One of the most frequent topics in my estate planning seminars is a Dynasty Trust (also called a Bloodline Trust). A Dynasty Trust is a trust that lasts for few generations through which you can leave your descendant s their inheritances with many benefits over a traditional estate plan:
The benefits of establishing a Trust for your children’s inheritances are:
1. Assets are protected from the spouses of your children. In a traditional estate plan, if you leave a child an inheritance and that child later gets a divorce, his or her ex-spouse will likely receive a portion of the inherited assets. This is because in real life, inheritances are almost always mixed with “marital assets”, which leaves them open to equitable distribution in a divorce. In addition, any income earned on the assets that your child does retain may end up being paid to the ex-spouse in the form of alimony or child support. Use of a Dynasty Trust can eliminate all of these negative consequences.
2. Assets are protected from financial crisis. In a traditional estate plan, if you leave a child an inheritance outright and the child later gets into financial trouble, those assets may be seized by creditors. With a Dynasty Trust, however, those assets can be safeguarded.
3. Assets are protected from double (or triple) taxation. When you pass away, your assets are included in your “taxable estate” and as such are subject to New York and federal estate taxes. With a traditional estate plan, not only are those assets subject to estate tax at your death, but when your children die, any remaining assets will be subject to estate tax a second time when they pass down to your grandchildren, and potentially a third time if any assets pass down to great-grandchildren. With a Dynasty Trust, this double or triple taxation can be eliminated completely.
Now that we went over the benefits, here are the mechanics of how these trusts work.
Upon your death (or the death of both you and your spouse, if married), your assets are split among your children in a manner that you decide, but instead of each child receiving his or her share outright, each child’s share is put into a separate trust for his or her benefit.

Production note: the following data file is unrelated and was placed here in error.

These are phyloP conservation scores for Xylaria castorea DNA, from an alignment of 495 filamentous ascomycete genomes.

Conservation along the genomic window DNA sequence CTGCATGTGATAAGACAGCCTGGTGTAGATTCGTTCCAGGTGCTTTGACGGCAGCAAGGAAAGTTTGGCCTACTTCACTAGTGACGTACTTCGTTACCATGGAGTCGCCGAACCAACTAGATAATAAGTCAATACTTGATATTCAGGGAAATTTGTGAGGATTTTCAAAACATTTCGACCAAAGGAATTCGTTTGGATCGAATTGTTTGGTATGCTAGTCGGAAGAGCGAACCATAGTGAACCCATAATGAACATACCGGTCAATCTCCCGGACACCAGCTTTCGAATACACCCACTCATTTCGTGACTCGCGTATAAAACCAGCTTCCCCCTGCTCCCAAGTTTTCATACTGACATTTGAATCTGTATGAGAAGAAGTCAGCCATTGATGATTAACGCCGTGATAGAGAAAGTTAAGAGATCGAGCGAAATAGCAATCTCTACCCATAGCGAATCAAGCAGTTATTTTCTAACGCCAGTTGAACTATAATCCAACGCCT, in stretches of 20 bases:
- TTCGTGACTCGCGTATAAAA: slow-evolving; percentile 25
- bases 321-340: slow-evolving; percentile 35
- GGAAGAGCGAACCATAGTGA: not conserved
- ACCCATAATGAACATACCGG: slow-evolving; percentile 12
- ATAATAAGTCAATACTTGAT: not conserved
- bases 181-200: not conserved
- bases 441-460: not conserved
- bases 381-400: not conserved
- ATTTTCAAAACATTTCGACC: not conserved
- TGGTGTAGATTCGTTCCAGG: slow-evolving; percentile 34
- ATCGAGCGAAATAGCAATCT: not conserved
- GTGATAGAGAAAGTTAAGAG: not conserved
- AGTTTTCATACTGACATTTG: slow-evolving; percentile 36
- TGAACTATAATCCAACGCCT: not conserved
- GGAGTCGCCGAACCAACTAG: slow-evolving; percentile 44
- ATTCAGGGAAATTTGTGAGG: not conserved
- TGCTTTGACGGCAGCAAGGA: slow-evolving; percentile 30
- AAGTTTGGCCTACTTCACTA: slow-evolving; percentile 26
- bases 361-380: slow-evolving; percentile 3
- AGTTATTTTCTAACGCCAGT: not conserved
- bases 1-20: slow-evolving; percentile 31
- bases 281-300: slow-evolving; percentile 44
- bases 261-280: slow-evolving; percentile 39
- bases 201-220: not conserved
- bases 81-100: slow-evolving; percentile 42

You can allow your child to be trustee of his or her own trust if you so desire, with another Independent Trustee who will make distributions from the trust to your child, or you may also choose a third-party trustee like a bank or trust company to be the independent Trustee. During your life, you can be a trustee of the Trust, and your children can step in as successor trustees in the case of your incapacitation or death.
Regardless of who is trustee, the trustee may invest trust assets. The trustee may also purchase assets in the name of the trust for use of your child. If your child is trustee, he or she may also withdraw assets from the trust for his or her “health, education, maintenance, and support” with the consent of the independent trustee.
If a divorce or other financial trouble is on the horizon, the independent Trustee will not make a distribution to your child’s creditors to satisfy the child’s financial obligations or debts.
These trusts have become increasingly common as parents seek to protect their children from both divorce and double taxation.
Contact estate planning attorney Viktoria Beress at Beress & Zalkind to have a proper estate, tax and asset protection planning that will work for you.